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Missouri Senate passed a bill funding charter schools without using public school money

Camille Phillips
St. Louis Public Radio

Under a bill passed by the Missouri House, millions in public school funds from both Kansas City and St. Louis Public Schools would have been transferred to charter schools. But the Senate's substitute bill would use state money to fund charters instead.

A bill funding Missouri’s charter schools using state funds awaits another House vote after members of the Senate passed it on Wednesday.

Senators voted 29-5, with the bill receiving broader bipartisan support compared to the House version, which earned few Democratic votes.

Under the bill House members passed by a vote of 85-67 more than a month ago, millions in public school funds from both Kansas City and St. Louis Public Schools would have been used to fix a so-called “glitch” in the funding formula to make up the difference in charter school funding.

Charter schools, which are independent schools that receive state funding, are for now only located in St. Louis and Kansas City. Currently, public schools earn more money per student than charter schools.

According to the fiscal note on the passed House bill, more than $8 million would have been transferred from the Kansas City Public School District to its area charter schools, while St. Louis Public Schools would have lost around $18 million to charter schools.

Now, under the Senate bill, the state, not the school districts, would pay that difference through an increase in the foundation formula used to determine school funding.

In speaking on the bill after it earned first round approval in the Senate almost two weeks ago, Senate Majority Floor Leader Caleb Rowden, R-Columbia, said he wants to see public and charter schools treated as similarly as possible.

“Putting some of those dollars in the formula to say, ‘Hey if we’re going to fully fund the formula, you know, we’re going to make sure that these charters are getting the dollars that they’re entitled to,’ I think it was a good deal,” Rowden said.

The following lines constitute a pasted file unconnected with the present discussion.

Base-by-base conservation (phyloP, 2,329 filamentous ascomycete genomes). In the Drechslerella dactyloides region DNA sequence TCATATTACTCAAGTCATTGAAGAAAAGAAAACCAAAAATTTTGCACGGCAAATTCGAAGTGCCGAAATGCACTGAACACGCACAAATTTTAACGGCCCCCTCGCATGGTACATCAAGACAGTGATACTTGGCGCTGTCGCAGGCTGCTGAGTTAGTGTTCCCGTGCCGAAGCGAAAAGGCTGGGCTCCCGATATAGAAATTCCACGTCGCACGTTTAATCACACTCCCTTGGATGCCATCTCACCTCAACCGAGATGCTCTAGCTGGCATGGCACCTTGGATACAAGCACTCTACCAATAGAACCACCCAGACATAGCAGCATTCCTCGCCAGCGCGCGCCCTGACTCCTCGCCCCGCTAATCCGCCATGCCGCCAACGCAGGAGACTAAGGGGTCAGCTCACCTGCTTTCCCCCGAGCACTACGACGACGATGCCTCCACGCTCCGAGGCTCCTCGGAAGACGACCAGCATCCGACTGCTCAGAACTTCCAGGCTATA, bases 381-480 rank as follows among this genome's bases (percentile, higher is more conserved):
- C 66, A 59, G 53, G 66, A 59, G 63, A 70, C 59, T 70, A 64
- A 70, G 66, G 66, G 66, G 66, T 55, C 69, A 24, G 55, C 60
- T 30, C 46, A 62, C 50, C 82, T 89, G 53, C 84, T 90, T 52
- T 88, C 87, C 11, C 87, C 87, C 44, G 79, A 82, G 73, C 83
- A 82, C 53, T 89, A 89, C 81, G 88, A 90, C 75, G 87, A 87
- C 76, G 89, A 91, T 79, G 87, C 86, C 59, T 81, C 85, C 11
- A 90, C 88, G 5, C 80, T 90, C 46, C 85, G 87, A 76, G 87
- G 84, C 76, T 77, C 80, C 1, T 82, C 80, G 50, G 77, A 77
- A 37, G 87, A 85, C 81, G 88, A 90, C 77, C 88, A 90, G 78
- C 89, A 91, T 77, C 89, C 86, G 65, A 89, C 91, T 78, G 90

The Senate bill also received support from some Democrats, including Senate Minority Leader John Rizzo, D-Independence, who called the bill a good compromise.

“They wanted to take a slice of funding from Kansas City and St. Louis. Now instead of making their slice smaller, we made the whole pie bigger,” Rizzo said.

In addition to funding, the Senate substitute creates several criteria for charter schools in Missouri, such as the condition that any management company that operates schools in Missouri be a non-profit and requiring charter school board members reside in the state.

The bill also creates provisions and new language on virtual school programs. When asked about that portion of the bill, Rowden said part of it concerns accountability measures.

“I think there was concern about a kid going to a virtual program, maybe being there for a year, maybe it doesn't work out, for whatever reason, they come back to the local school, and all of a sudden that local school is on the hook for whatever loss of learning may have occurred,” Rowden said. “And so we changed the way that some of that accountability goes.”

With the bill passed in the Senate, it now heads to the House for another vote before it goes to the governor. Rep. Doug Richey, R-Excelsior Springs, who sponsored the House version of the bill, said he believes this is the year they will get this legislation passed.

“I think that certainly the direction now that we're heading, it serves to bolster more support from Democrats in St. Louis and Kansas City because it puts them in a position where now they can say they've protected district public dollars, as well as charter public dollars,” Richey said.

Some House Democrats have already expressed greater support for the Senate version as opposed to its predecessor.

Rep. Rasheen Aldridge, D-St. Louis, who worked on the House bill, including adding an amendment that delayed it from going into effect for St. Louis City, called the Senate’s version of the bill historic.

“I think it's a huge investment for urban areas, because this is only going to St. Louis City and Kansas City. This is investing more money into education for charters to be able to be lifted up at the same level as public schools,” Aldridge said. “But it's not taking away from nobody. I think it's a win-win for everybody.

According to Richey, the current plan is to take up the Senate’s version without asking for a conference committee.

Follow Sarah Kellogg on Twitter @sarahkkellogg

Copyright 2022 St. Louis Public Radio. To see more, visit St. Louis Public Radio.

Sarah Kellogg is St. Louis Public Radio’s Statehouse and Politics Reporter, taking on the position in August 2021. Sarah is from the St. Louis area and even served as a newsroom intern for St. Louis Public Radio back in 2015.
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